Novelist, playwright, journalist, essayist, and editor, Sholem Aleichem was one of the founding giants of modern Yiddish literature. The creator of a pantheon of characters who have been immortalized in books and plays, he provided readers throughout the world with a fascinating window into the world of Eastern European Jews as they began to confront the forces of cultural, political, and religious modernity that tore through the Russian Empire in the final decades of the nineteenth century.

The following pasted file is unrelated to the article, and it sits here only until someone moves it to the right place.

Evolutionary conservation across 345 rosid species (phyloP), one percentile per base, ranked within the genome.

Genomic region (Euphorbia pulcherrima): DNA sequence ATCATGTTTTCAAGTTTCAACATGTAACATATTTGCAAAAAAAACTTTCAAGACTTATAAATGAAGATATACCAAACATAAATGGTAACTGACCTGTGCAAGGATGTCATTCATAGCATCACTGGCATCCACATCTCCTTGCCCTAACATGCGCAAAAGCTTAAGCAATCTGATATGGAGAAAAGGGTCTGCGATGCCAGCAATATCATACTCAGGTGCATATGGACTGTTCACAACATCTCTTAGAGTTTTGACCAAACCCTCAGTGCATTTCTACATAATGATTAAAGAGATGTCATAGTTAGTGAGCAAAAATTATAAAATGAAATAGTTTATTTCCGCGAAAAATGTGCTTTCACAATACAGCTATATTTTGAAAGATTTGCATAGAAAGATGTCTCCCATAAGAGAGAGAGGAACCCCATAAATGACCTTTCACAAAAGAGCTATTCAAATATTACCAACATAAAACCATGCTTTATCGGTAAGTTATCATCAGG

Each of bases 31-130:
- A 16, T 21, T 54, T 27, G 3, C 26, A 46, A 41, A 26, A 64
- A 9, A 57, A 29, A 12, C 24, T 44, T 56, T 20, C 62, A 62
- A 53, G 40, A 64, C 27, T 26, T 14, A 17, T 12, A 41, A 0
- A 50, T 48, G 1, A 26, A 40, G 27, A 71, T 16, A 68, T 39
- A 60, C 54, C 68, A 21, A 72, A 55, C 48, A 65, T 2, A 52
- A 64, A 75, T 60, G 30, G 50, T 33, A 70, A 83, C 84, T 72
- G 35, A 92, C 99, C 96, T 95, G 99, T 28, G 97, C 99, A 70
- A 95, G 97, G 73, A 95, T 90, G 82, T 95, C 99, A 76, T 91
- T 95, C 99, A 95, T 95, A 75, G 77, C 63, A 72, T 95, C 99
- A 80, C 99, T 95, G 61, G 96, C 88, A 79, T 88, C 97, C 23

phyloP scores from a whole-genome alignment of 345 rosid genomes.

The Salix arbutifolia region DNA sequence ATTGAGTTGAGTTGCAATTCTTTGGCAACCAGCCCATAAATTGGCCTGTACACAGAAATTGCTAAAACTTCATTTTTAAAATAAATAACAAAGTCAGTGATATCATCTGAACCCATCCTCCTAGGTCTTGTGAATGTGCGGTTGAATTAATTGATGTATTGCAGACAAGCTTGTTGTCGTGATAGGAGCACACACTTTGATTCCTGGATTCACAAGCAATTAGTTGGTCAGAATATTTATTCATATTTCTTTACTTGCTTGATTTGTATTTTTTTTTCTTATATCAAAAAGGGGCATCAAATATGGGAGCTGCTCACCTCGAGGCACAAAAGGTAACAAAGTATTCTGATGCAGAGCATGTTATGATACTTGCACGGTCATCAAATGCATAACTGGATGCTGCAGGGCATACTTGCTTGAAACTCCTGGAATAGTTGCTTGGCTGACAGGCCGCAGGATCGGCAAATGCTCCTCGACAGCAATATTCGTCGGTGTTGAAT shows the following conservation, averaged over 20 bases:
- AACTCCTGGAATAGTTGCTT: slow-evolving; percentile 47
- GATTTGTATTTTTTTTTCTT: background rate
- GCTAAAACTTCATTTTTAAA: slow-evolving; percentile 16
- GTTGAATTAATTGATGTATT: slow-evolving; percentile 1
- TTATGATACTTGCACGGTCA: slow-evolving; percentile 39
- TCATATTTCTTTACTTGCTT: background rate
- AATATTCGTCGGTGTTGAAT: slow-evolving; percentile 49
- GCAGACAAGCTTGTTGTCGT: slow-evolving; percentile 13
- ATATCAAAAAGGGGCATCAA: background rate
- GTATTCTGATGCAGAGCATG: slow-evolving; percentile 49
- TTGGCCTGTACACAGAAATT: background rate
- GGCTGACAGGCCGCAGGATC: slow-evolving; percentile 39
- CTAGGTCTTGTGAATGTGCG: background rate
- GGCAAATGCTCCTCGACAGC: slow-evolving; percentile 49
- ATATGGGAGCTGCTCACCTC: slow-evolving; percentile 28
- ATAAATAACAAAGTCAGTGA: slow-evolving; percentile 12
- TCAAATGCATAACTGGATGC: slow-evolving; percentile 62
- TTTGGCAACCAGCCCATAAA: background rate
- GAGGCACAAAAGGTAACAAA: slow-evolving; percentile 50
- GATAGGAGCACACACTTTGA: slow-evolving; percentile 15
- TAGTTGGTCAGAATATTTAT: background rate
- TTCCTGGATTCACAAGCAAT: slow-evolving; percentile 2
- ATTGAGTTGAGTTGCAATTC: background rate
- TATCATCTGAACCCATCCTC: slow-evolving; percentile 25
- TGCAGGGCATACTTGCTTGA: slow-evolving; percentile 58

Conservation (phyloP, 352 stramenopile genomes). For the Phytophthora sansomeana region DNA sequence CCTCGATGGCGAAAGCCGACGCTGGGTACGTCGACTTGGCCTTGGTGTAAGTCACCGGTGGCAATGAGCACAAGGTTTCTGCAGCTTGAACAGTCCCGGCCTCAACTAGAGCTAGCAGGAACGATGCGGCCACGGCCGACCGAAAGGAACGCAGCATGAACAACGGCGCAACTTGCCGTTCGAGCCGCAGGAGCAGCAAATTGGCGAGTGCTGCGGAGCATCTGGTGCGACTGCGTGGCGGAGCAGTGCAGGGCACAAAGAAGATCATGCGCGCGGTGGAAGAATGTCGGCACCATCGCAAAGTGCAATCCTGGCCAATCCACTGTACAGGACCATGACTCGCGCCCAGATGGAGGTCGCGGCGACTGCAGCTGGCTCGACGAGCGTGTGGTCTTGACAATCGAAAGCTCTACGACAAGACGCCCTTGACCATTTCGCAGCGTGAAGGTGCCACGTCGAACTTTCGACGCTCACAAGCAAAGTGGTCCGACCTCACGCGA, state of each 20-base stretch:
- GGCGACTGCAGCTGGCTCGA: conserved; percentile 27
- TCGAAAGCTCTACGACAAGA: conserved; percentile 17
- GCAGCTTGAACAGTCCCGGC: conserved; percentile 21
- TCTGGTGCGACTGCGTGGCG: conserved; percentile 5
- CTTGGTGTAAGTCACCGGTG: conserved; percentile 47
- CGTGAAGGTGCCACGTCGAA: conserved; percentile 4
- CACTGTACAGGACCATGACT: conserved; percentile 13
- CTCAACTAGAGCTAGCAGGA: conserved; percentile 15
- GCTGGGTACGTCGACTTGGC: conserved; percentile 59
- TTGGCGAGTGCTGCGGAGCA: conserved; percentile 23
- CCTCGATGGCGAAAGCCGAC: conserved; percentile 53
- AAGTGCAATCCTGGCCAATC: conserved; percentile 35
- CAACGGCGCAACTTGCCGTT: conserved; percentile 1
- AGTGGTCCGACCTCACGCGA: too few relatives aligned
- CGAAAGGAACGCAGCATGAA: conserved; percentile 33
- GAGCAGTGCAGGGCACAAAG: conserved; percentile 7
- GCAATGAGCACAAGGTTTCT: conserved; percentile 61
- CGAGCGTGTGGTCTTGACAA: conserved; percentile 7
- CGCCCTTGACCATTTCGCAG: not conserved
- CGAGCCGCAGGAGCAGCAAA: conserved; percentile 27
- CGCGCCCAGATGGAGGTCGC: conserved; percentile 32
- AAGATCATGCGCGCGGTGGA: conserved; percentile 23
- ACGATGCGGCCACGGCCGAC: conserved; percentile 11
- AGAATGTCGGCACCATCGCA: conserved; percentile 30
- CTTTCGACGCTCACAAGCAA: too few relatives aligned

But just as compelling as the fictional lives of Tevye, Golde, Menakhem-Mendl, and Motl was Sholem Aleichem’s own life story. Born Sholem Rabinovich in Ukraine in 1859, he endured an impoverished childhood, married into fabulous wealth, and then lost it all through bad luck and worse business sense. Turning to his pen to support himself, he switched from writing in Russian and Hebrew to Yiddish, in order to create a living body of literature for the Jewish masses. He enjoyed spectacular success as both a writer and a performer of his work throughout Europe and the United States, and his death in 1916 was front-page news around the world; a New York Times editorial mourned the loss of “the Jewish Mark Twain.” But his greatest fame lay ahead of him, as the English-speaking world began to discover his work in translation and to introduce his characters to an audience that would extend beyond his wildest dreams. In Jeremy Dauber’s magnificent biography, we encounter a Sholem Aleichem for the ages. Read Jeremy Dauber's guest blog posts for the Visiting Scribe here.